Even without the twists and turns, the story as a whole is interesting, nostalgic, and even emotional. Also, who doesn’t love a good soundtrack and nods to the 1980s?
Chrono Trigger is a famous pixel RPG with a story that can be enjoyed by both old fans and new players. The story is a timeless treasure that, yes, has different endings that are tempting to look into. Some of them can only be gotten when you start a New Game Plus.
Even though some of the game’s features feel a bit old, the latest PC version has been remastered to make the graphics and controls easier to get used to. It’s an epic story that, for its time, has a lot of meaning.
In Unseen, the story takes place in the future, when people are long gone and resources are getting scarce. You can take different paths through the world based on how you like to play. It’s tense to try to finish your quests before things go wrong because time is running out and your decisions matter.
This tension is perfectly balanced by the beautiful art and satisfying exploration as you try to not only stay alive but also save your friends from bad endings. It also has a main character (and other characters) who are gay and who feel like real people.
Owlboy is different from the other games here because it is mostly a platformer. It also has a busy world that feels alive even when your character isn’t there. It’s billed as a story-driven journey, and as you go through it, you’ll find that to be true.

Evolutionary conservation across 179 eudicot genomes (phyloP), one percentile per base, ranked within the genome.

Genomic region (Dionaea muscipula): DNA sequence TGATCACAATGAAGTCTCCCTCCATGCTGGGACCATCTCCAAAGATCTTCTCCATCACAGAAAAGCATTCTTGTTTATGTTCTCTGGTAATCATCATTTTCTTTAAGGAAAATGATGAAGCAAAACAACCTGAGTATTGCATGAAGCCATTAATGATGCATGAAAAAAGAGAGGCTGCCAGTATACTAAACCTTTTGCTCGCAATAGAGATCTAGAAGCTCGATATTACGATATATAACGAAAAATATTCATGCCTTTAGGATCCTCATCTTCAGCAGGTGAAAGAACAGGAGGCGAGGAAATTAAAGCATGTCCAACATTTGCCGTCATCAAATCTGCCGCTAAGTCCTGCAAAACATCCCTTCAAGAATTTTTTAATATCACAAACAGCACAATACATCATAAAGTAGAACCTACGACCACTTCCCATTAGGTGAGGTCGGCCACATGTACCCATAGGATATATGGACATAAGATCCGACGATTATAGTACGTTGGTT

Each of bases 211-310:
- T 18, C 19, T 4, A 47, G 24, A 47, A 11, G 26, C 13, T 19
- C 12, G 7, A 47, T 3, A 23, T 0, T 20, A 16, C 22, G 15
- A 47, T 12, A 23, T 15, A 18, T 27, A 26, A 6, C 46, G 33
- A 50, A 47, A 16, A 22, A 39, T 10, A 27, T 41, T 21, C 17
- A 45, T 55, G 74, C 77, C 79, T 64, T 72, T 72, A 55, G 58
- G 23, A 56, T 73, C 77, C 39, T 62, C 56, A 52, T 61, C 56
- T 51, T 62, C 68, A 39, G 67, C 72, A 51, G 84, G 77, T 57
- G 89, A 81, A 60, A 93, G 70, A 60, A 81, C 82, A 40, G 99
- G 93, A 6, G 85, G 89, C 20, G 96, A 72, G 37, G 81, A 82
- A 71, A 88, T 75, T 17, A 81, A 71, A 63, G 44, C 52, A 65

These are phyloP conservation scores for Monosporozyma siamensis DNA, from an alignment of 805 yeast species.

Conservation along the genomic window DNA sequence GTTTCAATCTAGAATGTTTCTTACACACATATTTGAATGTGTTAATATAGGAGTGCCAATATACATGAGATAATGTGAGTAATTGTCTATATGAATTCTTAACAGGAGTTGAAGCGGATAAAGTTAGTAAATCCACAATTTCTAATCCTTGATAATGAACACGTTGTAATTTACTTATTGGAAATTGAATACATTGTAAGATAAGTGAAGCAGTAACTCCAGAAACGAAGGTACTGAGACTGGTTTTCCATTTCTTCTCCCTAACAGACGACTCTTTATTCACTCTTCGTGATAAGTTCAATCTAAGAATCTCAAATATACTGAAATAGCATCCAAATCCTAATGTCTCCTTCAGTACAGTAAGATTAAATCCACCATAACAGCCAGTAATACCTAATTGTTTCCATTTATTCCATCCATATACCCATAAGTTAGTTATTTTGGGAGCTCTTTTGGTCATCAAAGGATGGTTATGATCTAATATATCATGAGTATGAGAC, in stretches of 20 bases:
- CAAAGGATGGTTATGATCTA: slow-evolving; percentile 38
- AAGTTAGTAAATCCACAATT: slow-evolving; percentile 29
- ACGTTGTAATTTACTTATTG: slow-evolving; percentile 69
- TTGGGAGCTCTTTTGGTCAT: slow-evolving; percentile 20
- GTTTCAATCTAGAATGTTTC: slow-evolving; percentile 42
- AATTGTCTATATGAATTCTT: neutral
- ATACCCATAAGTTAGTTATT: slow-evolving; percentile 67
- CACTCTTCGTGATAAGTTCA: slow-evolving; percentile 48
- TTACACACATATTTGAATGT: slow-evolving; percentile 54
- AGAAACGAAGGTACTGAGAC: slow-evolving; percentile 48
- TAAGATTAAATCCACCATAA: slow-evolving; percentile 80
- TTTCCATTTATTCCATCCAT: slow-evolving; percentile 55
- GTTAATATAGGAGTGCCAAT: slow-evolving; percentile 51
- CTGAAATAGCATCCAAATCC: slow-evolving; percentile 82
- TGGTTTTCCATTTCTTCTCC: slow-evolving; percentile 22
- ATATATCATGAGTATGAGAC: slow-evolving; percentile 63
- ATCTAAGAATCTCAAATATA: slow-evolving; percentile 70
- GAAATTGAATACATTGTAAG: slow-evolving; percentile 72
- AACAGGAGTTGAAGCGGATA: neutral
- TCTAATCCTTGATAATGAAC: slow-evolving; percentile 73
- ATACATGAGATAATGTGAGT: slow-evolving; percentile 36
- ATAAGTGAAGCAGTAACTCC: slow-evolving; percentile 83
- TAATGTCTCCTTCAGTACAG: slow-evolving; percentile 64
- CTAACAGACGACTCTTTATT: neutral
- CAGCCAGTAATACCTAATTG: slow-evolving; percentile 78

Even though the way it fights isn’t perfect, the story and world are still worth getting through the parts that aren’t as good. For what it’s worth, Owlboy is also great when it’s doing what it does best: it has funny moments, touching ones, and a beautiful world that’s fun to platform through.
CrossCode takes the best parts of both new and old games and puts them together to make a game that is complete, fun, and hard to put down. It’s a very well-done story that deserves to be as big as it is. The story, the world, and the game play all go well together, and jobs rarely feel like a chore to do.
CrossCode has something for everyone, whether you like to fight or figure out problems. It’s amazing to see what independent developers can do these days, and Spacebar Clicker game is the best of the best.
When you play Eastward, it’s hard not to see how EarthBound shaped it. The second game is like a more grown-up version of the classic RPG, but it still has the best parts of that game’s style. Even the Earth Born level you can play in Eastward is a pretty clear tribute to this game.
EarthBound can only be played legally right now if you have a Nintendo Switch Online membership or the original game and console. It’s worth looking into if you want to feel nostalgic and play a game that skilfully walks the line between happy wonder and looming disaster. It’s interesting how good this game is even though the way it was marketed at first didn’t help it do well.